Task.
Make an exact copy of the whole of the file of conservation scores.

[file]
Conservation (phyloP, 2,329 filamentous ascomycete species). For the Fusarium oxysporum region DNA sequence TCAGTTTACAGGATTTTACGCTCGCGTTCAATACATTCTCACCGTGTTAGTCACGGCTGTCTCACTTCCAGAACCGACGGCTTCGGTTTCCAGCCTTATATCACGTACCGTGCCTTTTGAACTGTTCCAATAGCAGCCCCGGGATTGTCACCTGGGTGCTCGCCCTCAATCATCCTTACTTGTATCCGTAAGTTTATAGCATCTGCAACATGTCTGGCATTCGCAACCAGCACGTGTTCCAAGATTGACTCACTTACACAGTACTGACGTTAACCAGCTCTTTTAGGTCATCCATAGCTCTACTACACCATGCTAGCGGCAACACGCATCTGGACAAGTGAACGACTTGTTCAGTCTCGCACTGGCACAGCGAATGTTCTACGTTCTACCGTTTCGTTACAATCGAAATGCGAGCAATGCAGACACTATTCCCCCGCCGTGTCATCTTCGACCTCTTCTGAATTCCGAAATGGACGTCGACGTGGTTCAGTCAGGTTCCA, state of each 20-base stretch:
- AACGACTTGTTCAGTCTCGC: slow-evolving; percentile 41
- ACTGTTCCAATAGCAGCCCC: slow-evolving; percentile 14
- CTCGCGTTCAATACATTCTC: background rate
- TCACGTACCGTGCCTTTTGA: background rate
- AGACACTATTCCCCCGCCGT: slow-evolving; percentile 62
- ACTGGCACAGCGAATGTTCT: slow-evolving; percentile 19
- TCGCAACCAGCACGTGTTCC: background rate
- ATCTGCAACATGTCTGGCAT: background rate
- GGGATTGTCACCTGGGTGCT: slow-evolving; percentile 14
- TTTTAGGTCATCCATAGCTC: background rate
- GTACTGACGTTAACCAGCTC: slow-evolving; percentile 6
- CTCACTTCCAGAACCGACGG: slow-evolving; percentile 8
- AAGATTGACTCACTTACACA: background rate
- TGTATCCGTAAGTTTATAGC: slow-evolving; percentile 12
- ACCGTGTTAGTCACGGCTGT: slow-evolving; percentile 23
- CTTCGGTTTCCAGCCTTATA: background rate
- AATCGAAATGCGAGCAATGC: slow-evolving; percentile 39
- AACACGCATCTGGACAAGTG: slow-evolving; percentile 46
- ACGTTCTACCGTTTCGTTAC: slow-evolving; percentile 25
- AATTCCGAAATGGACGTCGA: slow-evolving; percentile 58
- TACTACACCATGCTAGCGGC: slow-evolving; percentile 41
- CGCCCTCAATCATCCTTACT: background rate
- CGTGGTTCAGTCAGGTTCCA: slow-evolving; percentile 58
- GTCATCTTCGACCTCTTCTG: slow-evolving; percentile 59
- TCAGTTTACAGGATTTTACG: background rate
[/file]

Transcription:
Conservation (phyloP, 2,329 filamentous ascomycete species). For the Fusarium oxysporum region DNA sequence TCAGTTTACAGGATTTTACGCTCGCGTTCAATACATTCTCACCGTGTTAGTCACGGCTGTCTCACTTCCAGAACCGACGGCTTCGGTTTCCAGCCTTATATCACGTACCGTGCCTTTTGAACTGTTCCAATAGCAGCCCCGGGATTGTCACCTGGGTGCTCGCCCTCAATCATCCTTACTTGTATCCGTAAGTTTATAGCATCTGCAACATGTCTGGCATTCGCAACCAGCACGTGTTCCAAGATTGACTCACTTACACAGTACTGACGTTAACCAGCTCTTTTAGGTCATCCATAGCTCTACTACACCATGCTAGCGGCAACACGCATCTGGACAAGTGAACGACTTGTTCAGTCTCGCACTGGCACAGCGAATGTTCTACGTTCTACCGTTTCGTTACAATCGAAATGCGAGCAATGCAGACACTATTCCCCCGCCGTGTCATCTTCGACCTCTTCTGAATTCCGAAATGGACGTCGACGTGGTTCAGTCAGGTTCCA, state of each 20-base stretch:
- AACGACTTGTTCAGTCTCGC: slow-evolving; percentile 41
- ACTGTTCCAATAGCAGCCCC: slow-evolving; percentile 14
- CTCGCGTTCAATACATTCTC: background rate
- TCACGTACCGTGCCTTTTGA: background rate
- AGACACTATTCCCCCGCCGT: slow-evolving; percentile 62
- ACTGGCACAGCGAATGTTCT: slow-evolving; percentile 19
- TCGCAACCAGCACGTGTTCC: background rate
- ATCTGCAACATGTCTGGCAT: background rate
- GGGATTGTCACCTGGGTGCT: slow-evolving; percentile 14
- TTTTAGGTCATCCATAGCTC: background rate
- GTACTGACGTTAACCAGCTC: slow-evolving; percentile 6
- CTCACTTCCAGAACCGACGG: slow-evolving; percentile 8
- AAGATTGACTCACTTACACA: background rate
- TGTATCCGTAAGTTTATAGC: slow-evolving; percentile 12
- ACCGTGTTAGTCACGGCTGT: slow-evolving; percentile 23
- CTTCGGTTTCCAGCCTTATA: background rate
- AATCGAAATGCGAGCAATGC: slow-evolving; percentile 39
- AACACGCATCTGGACAAGTG: slow-evolving; percentile 46
- ACGTTCTACCGTTTCGTTAC: slow-evolving; percentile 25
- AATTCCGAAATGGACGTCGA: slow-evolving; percentile 58
- TACTACACCATGCTAGCGGC: slow-evolving; percentile 41
- CGCCCTCAATCATCCTTACT: background rate
- CGTGGTTCAGTCAGGTTCCA: slow-evolving; percentile 58
- GTCATCTTCGACCTCTTCTG: slow-evolving; percentile 59
- TCAGTTTACAGGATTTTACG: background rate